Optimising your idea machine — getting the possible ideas from your mind into play

The problem — too many ideas, and they scatter to the wind

The basic problem is that I generate lots of ideas and thoughts, for games I’m running and games I’m not. I’m fairly good at writing them down, somehow and somewhere, but I’m not so good at getting them to the point where they are actually used in play. I think I miss a lot of opportunities to put the fruits of my mind into a position where players can experience them.

a_raw_idea.jpg
I had an idea. Now what?

Now, sure, there are some irreducible constraints on this. Play can’t always provide good context to bring in all the ideas you have — you may well generate ideas that require too many entirely different games. And even if everything lines up, you might produce more ideas than can ever be fitted in the playing time you have. Some ideas will fall on stony ground because the world is just like that.

But some losses are accidental. Sometimes, you’ll get an opportunity to use an idea, but miss it. This might be because you forgot it entirely. Or it might because you remember the general idea but you forgot important details (and can’t find them fast enough to not break game flow). Such losses can be minimised if we’re clever about it.

What I want to do is to be as efficient as possible at getting the best ideas from the seething ferment of my mind to the actual world where players can suffer them. I want maximise my ratio of (effort put in) to (amount and quality of ideas that make it to play).

A general model — engineering your idea machine

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Three interesting things to read

System matters, but it’s easy to not know that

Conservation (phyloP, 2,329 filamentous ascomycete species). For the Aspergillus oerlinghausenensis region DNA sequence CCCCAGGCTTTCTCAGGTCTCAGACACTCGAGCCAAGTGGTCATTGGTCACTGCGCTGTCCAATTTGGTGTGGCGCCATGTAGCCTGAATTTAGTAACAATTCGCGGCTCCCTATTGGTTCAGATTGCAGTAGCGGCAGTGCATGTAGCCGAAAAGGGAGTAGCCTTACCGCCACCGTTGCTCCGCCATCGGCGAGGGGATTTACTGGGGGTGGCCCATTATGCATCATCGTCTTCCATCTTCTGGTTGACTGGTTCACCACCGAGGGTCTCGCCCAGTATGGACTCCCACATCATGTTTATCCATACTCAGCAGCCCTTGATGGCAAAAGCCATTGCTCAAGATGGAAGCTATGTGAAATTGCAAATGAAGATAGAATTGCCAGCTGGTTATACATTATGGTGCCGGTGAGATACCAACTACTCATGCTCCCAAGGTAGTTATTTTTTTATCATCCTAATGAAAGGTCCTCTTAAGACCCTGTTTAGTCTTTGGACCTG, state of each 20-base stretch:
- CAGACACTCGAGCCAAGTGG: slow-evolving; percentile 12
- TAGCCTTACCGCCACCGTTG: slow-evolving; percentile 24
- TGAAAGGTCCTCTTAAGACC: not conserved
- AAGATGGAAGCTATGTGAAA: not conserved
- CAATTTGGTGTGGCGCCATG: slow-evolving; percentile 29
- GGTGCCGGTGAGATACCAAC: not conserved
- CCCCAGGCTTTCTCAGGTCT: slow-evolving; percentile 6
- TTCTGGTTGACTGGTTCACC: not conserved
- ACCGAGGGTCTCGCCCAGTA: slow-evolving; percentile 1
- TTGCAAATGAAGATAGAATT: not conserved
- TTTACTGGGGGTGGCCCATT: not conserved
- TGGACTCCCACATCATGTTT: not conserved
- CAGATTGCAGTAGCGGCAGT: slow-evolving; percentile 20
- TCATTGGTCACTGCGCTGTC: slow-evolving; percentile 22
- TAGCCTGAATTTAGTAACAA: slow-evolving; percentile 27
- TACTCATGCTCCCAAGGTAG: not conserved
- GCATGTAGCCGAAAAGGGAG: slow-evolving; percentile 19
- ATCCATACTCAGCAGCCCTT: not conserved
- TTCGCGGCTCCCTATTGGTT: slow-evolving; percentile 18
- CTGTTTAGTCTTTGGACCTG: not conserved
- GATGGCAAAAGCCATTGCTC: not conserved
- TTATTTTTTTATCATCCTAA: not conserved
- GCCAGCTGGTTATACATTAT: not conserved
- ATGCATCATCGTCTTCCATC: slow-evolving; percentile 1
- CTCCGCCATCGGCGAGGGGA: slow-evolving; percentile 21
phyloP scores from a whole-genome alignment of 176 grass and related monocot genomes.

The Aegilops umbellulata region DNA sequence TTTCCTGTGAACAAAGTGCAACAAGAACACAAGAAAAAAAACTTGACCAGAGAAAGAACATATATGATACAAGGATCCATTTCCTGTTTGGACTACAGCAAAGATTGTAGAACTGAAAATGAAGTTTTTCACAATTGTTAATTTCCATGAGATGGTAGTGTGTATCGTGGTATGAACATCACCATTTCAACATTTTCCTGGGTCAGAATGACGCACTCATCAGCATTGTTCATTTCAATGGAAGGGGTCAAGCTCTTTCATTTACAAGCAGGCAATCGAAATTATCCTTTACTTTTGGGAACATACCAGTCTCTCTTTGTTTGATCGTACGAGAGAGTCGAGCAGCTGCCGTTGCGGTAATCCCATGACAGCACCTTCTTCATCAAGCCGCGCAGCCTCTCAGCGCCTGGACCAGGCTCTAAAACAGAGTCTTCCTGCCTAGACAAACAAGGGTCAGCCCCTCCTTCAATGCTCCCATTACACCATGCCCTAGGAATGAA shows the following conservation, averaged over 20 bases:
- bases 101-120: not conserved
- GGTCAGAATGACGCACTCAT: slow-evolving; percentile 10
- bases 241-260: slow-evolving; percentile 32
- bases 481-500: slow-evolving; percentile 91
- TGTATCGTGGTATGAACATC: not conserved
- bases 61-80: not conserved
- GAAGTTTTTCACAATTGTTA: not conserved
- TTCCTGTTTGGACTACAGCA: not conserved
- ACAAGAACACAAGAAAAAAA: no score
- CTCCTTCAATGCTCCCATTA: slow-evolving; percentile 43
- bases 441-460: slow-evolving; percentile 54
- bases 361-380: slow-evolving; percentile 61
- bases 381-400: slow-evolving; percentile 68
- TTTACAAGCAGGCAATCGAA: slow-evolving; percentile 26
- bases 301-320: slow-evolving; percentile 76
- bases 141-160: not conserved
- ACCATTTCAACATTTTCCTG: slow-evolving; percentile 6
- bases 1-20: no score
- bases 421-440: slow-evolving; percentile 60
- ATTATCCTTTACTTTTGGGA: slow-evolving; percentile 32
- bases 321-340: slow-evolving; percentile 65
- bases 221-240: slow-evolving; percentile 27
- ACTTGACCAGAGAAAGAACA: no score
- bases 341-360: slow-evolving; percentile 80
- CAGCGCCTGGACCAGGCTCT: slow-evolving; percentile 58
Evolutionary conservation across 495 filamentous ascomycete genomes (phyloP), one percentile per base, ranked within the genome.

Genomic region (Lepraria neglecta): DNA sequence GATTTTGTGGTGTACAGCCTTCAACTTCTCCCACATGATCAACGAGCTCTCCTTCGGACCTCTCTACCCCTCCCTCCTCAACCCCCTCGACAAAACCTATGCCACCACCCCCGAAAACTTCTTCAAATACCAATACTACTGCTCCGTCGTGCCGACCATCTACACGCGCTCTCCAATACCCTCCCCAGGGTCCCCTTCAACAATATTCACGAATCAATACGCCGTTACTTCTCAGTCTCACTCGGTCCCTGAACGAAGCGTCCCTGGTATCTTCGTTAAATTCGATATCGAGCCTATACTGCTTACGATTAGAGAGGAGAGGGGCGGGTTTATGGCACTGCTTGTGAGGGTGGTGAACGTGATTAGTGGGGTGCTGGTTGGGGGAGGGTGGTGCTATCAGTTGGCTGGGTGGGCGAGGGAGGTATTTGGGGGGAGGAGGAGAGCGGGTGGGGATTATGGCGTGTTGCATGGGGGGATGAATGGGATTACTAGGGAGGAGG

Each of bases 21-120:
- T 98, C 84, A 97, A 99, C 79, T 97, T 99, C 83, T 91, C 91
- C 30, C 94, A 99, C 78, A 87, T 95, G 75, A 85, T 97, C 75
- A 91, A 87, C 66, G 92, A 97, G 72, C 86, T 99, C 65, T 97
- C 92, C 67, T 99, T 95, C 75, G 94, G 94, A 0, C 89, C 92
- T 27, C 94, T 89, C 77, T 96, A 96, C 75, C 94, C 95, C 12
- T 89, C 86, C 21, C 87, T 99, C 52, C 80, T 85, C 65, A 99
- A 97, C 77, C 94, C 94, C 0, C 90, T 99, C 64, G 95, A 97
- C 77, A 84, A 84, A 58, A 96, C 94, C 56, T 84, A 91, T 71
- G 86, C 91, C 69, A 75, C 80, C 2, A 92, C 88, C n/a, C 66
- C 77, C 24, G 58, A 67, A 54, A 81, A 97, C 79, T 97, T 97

Justin Alexander gives a succinct account of why rules matter but many players don’t get the experiences they need to realise this. Key quotes:

“…most RPG systems don’t actually carry a lot of weight, and are largely indistinguishable from each other in terms of the type of weight they carry.

In theory, as we’ve discussed, there’s really nothing an RPG system can do for you that you can’t do without it. There’s no reason that we can’t all sit around a table, talk about what our characters do, and, without any mechanics at all, produce the sort of improvised radio drama which any RPG basically boils down to.

The function of any RPG, therefore, is to provide mechanical structures that will support and enhance specific types of play.

… What I’m saying is that system matters. But when it comes to mainstream RPGs, this truth is obfuscated because their systems all matter in exactly the same way.”

There’s a robust simple procedure for running Into the Odd

As an example of the structure Alexander is calling for, have a look at Chris McDowall’s simple procedure for running Into the Odd.

“Diegetic” and “Non-diegetic” are useful terms for game design

Emmy Allen explained two useful terms for talking about rpgs. They weren’t new to all of us, but her explanation is clear and to the point. Next time someone asks, we can point them there.

Sean McCoy on Twitter then showed how those terms make explicit what he was implicitly trying to do while designing Mothership.

This is good theory — it gives us words for what expert practitioners do.

 

There is an aesthetic that I want and a way I want to feel

I’ve been thinking, and talking online, and I’ve concluded that it’s not quite right that low production values are better for my enjoyment. Rather, what I want on my table, and in my prep environment, is artefacts that have a particular aesthetic and that (partly because of that) give me certain intuitions. There will always be an irreducible element here of “subjectively what I like, but cannot describe”, but I can put some of it into words.

So, in terms of direct things-we-can-agree-we-are-looking-at, what I am looking for in third-party artefacts I put on my game table is this:

  • First, the presentation needs to be unobtrusive. It needs to be somewhat subdued. Put on my table, in my dining room, with the artefacts I’ve made myself, it shouldn’t stand out very much.
  • This pushes design towards plain white paper, with monochrome or muted inks and a matte finish
    • I think there is space here for some colour, for some striking art. It just has to be subordinate to the whitespace of the page. E.g. I’ve not seen Wet Grandpa in full, but the sample pages online suggests it fits in this category.